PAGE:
Lifestyle

SIDEWALK STAMPS: The La Jolla history under your feet

One August day in 1913, when it was not pouring rain out, a Swiss immigrant named Paul Landis wrote his name in the still-hardening cement he just poured outside the Mission Church of St. James by-the-Sea. It was one of the contractor’s early pours, and you can tell because he started the letters in his signature so wide, there wasn’t room for a space between the “Paul” and the “Landis.”

The original St. James building was moved in 1929, yet Landis’ name remains — as do those of dozens of other concrete-pourers who played a part in developing the original La Jolla just after the turn of the 20th century: S.H. Breeze, W. Edgell, William Parker. They’re called “sidewalk stamps” and they’re almost everywhere you step in The Village.

“You’re really walking on history,” says Bill Lawrence, executive director of the San Diego History Center. “Sidewalk stamps are wonderful clues as to how neighborhoods have evolved.”

W. Edgell, getting fancy with the fonts on North Torrey Pines Road 100 years ago, now competes for space against a more modern sidewalk ‘artist’ (someone named AQ at bottom left)
W. Edgell, getting fancy with the fonts on North Torrey Pines Road 100 years ago, now competes for space against a more modern sidewalk ‘artist’ (someone named AQ at bottom left). Corey Levitan
A tinge of the original pink favored by famed landscape architect Kate Sessions can still be seen in this sidewalk stamp around Ellen Browning Scripps former home.
A tinge of the original pink favored by famed landscape architect Kate Sessions can still be seen in this sidewalk stamp around Ellen Browning Scripps former home. Corey Levitan

They were commemorations of a job well done, and perhaps subtle commentaries about the artistic skill required. But mostly, sidewalk stamps served as advertising to potential future clients. Developers were the ones who funded most sidewalk projects — an investment that, at the dawn of La Jolla’s “sidewalk age,” was not even guaranteed to attract business. (According to Howard S.F. Randolph in 1946’s “La Jolla Year by Year,” La Jolla’s first history book, some people refused to walk on La Jolla’s first sidewalks, saying the hard cement made their feet sore.)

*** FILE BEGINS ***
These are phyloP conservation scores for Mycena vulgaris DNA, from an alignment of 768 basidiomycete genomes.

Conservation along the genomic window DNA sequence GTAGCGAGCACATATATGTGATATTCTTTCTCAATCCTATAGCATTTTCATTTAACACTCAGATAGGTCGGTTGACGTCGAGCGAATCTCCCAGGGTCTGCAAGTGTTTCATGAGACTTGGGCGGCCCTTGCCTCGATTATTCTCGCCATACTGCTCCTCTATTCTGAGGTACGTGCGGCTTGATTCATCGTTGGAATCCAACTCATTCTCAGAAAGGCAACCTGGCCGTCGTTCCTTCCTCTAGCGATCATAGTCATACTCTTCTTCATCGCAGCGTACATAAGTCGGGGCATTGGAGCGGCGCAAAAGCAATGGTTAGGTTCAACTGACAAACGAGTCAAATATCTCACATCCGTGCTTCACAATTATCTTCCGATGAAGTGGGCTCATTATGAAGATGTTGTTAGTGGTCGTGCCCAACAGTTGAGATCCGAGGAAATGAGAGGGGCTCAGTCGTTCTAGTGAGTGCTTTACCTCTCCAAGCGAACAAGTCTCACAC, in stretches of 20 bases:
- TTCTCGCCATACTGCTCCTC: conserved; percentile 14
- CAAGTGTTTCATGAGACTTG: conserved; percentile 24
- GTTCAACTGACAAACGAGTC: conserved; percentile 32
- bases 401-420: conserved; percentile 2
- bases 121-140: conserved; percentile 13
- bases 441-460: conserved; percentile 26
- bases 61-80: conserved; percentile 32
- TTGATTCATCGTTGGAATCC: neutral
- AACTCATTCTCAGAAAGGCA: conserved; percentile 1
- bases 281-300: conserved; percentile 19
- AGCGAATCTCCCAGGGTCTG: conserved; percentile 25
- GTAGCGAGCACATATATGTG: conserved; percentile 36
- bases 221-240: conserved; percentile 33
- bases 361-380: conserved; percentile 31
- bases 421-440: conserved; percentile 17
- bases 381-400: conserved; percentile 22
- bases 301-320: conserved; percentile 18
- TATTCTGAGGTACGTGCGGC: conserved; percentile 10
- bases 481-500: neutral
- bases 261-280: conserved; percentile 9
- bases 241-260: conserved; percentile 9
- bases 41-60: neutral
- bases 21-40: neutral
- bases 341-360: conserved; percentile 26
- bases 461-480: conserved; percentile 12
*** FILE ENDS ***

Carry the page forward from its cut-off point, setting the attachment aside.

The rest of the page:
One thing sidewalk stamps are not is proof that the City never repairs its sidewalks. Since 2003, San Diego has been required to preserve all its sidewalk stamps, so it has cut around and incorporated them into its newer cement work. (La Jolla is not unique in its proliferation of sidewalk stamps; they appear all over the City.)

“It’s nice that we preserve them,” Lawrence says. “They’re part of the charm and character of the neighborhood.”

The Paul Landis sidewalk stamp evolves.
The Paul Landis sidewalk stamp evolves. Corey Levitan
The only known photo of Paul Landis, date unknown, shows him standing on an unpaved Girard Avenue.
The only known photo of Paul Landis, date unknown, shows him standing on an unpaved Girard Avenue. COURTESY LA JOLLA HISTORICAL SOCIETY

Lucky Landis

Landis was La Jolla’s most prolific sidewalk-stamper. His name appears on cement slabs lining Draper, Fay and Eads avenues, Kline and Silver streets and Torrey Pines Road. Born in Switzerland in 1885, Landis emigrated to the U.S. in 1904, stopping to live for a year or two in Forrest, Illinois before arriving in La Jolla in 1907. Once here, at 22 years old, he applied for citizenship right away and got to work.